A nuclear reactor in Barakah, the United Arab Emirates [YONHAP]
The “K-taxonomy” could help Korea in signing nuclear power projects overseas, but the green energy classification may not be enough for investors.
A green taxonomy is a list of economic activities considered environmentally sustainable. It describes which activities and assets that can be defined as green. As ambiguity over such definitions has long acted as a barrier to scaling up green finance, it will help banks and investors determine which companies or financial products are considered eco-friendly.
Amid the global comeback of once-shunned nuclear energy, the Korean version of the taxonomy will be announced as early as September, and is expected to have a significant effect on Korea’s plan to sell 10 nuclear power plants by 2030.
During a policy meeting with President Yoon Suk-yeol on July 22, Environment Minister Han Hwa-jin said that the ministry “will include nuclear power in the Korean green taxonomy to attract green investments from the financial industry.”
The first draft of Korea’s taxonomy guidelines was released in December last year under the Moon Jae-in administration, but nuclear power was not included in the list. Yoon’s transition committee in March pledged to scrap the former president’s nuclear phase-out policy, and to include nuclear energy as a green investment.
The ministry’s initial plan was to release the final draft by September and reflect the taxonomy guideline in the basic plan for electricity supply and demand — a roadmap biennially devised by the government that spells out the overall energy plan for the next 15 years — in December. But the Environment Minister suggested that it may take longer than expected to discuss the details.
Whether the local version of green taxonomy will follow the example of the EU’s classification, and to what extent, is the key issue.
The European Parliament on July 6 voted in favor of the European Commission’s decision to grant the green label to nuclear energy on the condition that an operational final disposal facility is built by 2050 for high-level radioactive waste, and switching to accident-tolerant fuel by 2025.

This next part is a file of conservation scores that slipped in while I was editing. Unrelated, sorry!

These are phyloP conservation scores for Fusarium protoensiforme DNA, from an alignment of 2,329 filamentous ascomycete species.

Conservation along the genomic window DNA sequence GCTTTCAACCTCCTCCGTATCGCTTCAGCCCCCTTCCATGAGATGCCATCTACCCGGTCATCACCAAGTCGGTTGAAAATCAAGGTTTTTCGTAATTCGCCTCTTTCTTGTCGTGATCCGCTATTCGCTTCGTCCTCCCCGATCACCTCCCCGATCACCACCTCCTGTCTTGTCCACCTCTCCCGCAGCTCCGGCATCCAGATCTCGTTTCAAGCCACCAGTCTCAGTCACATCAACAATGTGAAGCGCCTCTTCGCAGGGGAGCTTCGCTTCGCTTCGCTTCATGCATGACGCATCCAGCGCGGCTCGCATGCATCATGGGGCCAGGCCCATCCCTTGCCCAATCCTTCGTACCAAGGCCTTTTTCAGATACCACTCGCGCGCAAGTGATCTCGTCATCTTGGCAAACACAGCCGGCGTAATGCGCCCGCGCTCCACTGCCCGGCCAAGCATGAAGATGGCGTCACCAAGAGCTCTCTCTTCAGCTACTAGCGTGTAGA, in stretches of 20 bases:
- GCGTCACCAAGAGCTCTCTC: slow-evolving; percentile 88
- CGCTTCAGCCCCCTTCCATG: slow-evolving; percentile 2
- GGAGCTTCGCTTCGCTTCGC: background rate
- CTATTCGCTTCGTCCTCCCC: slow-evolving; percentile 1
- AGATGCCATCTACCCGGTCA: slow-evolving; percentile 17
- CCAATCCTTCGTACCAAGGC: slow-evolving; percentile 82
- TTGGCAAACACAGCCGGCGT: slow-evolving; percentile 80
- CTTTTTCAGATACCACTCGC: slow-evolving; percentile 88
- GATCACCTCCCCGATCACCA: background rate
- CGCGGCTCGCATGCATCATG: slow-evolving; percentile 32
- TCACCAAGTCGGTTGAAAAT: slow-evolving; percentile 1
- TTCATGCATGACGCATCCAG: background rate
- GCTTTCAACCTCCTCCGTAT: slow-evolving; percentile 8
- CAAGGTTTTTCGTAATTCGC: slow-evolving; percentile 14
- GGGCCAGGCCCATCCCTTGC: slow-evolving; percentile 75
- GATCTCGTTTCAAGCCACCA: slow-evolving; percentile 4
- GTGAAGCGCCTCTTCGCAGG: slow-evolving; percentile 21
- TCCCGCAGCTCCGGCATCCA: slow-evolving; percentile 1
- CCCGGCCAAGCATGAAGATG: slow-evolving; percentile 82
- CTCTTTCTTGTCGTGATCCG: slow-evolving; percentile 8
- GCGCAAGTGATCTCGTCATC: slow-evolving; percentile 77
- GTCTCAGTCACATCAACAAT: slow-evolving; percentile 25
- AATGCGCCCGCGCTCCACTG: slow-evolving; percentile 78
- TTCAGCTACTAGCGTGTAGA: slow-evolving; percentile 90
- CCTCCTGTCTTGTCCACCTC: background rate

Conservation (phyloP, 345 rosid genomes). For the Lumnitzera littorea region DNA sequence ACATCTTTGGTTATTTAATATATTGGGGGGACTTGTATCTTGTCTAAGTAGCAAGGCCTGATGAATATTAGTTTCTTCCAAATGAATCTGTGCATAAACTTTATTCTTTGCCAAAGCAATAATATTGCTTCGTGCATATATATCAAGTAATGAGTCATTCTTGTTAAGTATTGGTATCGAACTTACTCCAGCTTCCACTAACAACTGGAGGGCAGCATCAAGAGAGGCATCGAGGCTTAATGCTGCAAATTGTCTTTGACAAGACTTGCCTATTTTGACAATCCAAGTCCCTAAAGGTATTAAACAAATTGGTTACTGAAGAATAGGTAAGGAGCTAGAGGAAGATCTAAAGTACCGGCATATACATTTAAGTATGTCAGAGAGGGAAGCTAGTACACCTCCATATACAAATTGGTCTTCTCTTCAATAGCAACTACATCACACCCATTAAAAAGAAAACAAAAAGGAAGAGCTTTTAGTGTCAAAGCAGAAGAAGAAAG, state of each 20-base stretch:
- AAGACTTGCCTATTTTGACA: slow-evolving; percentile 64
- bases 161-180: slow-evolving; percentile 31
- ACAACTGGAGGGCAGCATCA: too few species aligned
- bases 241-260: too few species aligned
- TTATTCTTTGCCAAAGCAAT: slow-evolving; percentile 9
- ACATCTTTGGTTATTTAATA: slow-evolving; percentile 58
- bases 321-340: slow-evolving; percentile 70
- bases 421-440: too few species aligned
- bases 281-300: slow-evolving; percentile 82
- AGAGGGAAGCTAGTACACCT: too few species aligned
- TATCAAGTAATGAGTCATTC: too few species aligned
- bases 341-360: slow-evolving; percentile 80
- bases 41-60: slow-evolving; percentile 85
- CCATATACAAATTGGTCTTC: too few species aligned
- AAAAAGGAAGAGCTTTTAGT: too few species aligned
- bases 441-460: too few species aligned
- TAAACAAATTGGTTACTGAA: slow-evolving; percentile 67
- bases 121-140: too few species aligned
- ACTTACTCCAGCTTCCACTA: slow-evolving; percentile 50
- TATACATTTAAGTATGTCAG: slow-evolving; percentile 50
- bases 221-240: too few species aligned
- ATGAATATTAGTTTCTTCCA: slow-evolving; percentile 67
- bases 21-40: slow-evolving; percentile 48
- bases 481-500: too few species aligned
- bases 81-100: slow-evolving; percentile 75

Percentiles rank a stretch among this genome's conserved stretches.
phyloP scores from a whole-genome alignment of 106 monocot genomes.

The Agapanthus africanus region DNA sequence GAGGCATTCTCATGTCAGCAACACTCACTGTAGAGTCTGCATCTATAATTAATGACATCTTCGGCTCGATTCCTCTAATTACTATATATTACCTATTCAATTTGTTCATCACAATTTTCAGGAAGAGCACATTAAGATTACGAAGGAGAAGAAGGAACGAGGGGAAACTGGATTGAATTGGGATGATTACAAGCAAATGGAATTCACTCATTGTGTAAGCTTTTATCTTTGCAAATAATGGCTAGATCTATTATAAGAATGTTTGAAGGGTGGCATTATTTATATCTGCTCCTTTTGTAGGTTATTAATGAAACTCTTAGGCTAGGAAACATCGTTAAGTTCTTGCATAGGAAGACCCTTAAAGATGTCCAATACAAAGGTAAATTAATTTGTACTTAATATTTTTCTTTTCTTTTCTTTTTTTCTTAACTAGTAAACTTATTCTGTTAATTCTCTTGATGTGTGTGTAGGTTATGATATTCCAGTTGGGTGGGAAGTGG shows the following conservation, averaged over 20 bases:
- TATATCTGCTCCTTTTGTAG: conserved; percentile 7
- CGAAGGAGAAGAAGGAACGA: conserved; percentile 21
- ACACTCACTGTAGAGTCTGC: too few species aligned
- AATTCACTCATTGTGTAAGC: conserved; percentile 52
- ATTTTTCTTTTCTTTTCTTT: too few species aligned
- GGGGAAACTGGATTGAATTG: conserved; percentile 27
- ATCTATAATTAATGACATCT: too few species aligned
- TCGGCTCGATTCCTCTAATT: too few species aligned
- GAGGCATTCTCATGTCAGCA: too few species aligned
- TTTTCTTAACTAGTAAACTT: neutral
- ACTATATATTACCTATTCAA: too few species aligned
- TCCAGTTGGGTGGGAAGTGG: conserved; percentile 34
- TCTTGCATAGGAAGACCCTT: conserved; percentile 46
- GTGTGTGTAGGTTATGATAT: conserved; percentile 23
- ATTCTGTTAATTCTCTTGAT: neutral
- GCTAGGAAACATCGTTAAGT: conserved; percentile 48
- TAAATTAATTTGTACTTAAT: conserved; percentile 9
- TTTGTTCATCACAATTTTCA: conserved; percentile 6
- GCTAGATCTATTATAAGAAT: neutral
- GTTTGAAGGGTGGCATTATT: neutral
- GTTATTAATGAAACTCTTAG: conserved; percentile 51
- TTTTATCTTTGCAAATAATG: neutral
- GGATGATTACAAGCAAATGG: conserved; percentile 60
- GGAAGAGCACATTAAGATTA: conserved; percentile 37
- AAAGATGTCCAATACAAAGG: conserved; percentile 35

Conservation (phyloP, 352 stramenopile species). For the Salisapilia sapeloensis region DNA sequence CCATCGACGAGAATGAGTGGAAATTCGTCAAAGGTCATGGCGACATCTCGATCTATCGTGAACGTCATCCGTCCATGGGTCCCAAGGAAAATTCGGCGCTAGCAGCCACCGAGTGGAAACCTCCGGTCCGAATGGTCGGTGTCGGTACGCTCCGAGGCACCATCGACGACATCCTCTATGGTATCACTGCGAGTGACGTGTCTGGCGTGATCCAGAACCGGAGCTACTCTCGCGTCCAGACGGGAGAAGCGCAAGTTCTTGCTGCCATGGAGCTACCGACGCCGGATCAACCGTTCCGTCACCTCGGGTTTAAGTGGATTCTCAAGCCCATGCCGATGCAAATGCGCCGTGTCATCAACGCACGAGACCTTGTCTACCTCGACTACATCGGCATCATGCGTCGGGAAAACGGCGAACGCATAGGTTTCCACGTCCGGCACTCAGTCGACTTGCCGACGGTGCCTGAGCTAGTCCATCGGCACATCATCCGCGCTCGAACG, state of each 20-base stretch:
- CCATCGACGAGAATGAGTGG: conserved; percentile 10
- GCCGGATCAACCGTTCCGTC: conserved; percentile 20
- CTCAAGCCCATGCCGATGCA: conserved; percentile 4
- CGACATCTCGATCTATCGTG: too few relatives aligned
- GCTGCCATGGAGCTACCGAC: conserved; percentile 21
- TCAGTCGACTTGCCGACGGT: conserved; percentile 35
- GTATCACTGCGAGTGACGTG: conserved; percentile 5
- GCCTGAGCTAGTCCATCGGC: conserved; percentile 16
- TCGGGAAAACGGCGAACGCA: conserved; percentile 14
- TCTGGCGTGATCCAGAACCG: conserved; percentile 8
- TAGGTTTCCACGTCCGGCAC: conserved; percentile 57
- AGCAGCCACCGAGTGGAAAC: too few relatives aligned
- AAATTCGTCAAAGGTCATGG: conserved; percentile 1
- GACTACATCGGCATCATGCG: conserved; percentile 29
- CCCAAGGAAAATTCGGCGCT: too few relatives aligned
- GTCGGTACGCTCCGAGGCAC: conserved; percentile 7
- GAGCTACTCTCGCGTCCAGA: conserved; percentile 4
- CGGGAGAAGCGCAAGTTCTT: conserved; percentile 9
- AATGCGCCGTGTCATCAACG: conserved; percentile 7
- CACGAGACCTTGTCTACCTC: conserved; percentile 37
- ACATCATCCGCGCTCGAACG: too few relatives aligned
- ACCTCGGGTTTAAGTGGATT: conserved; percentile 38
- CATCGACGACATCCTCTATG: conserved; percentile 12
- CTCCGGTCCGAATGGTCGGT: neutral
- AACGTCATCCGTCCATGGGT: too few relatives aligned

Minister Han said on July 18 that “Korea plans to include conditions related to the high-level waste disposal facility and accident-tolerant fuel, but the conditions may begin to be applied at a later point than in Europe considering the domestic situation.”
In July, Korea released a 1.4-trillion-won ($1.04-billion) plan to build an interim storage facility for high-level nuclear waste by 2043 and a final disposal facility by 2060. Its deadline developing the final disposal facility is 10 years behind the EU standard, meaning that Korea’s nuclear power business may not be able to attract loans or equity investments from European assets without stricter standards.
At this point, Finland is the only country with a final disposal facility. The country’s deep geological repository is scheduled to begin operation in 2024. The Swedish government approved a plan to construct one in January, and France plans to submit its licensing application sometime this year.
Korea does not have an interim storage facility for highly radioactive waste yet. Most of the highly-radioactive spent fuels are stacked inside cooling pools.
Since the $20-billion Barakah nuclear power plant project deal in the United Arab Emirates was signed in 2009, Korea hasn’t been able to win any plant deals. The government is eager to change that, with the aim of selling 10 nuclear power plant projects overseas over the next eight years.
Korea is competing with the United States and France for 8-trillion-won nuclear program in Dukovany, the Czech Republic, and is also bidding for a 40-trillion-won project to build a 6,000- to 9,000-megawatt plant in Poland. The Korea Hydro & Nuclear Energy Corporation was selected as the sole bidder for supplying parts for Egypt’s El-Dabaa nuclear power plant project in January as well.
Korea’s strength over its rivals — France, the United States, China, Russia and others — lies in its cost competitiveness. It cost $2,157 per kilowatt-electric (kWe) for Korea to construct a nuclear plant, according to International Energy Agency’s 2020 report. The price is $4,013 per kWe for France, $4,250 for the U.S., $2,271 for Russia and $2,500 for China.
Korea lags behind the competitors like China and France in terms of financing capabilities.
Financing capability is a must in order to land a multi-billion-dollar nuclear power plant contract. Nuclear power plant construction takes at least five years, requires great amounts of capital and are exposed to political risk. While traditional full-scale government funding is not a viable option for some countries or has lost its appeal due to high risk, vendor financing became increasingly common in the global market.
The Polish government hopes its partner for its 48.5-billion-euro ($48.2 billion) nuclear program to take a 49-percent stake to co-finance the project.
More relaxed requirements may undermine its financing capabilities in selling nuclear power plants in European countries.
Park Ho-jeong, a professor of resource and energy economics at Korea University, said that “the revision in the K-taxonomy guideline is expected to help us in not only bringing in the foreign investment but also expanding our investment overseas.”
Park added that “when the K-taxonomy is aligned with the EU’s taxonomy, it would contribute to expanding the market and collaborative response over the carbon border adjustment mechanism in terms of international cooperation.”
Source: Korea JoongAng Daily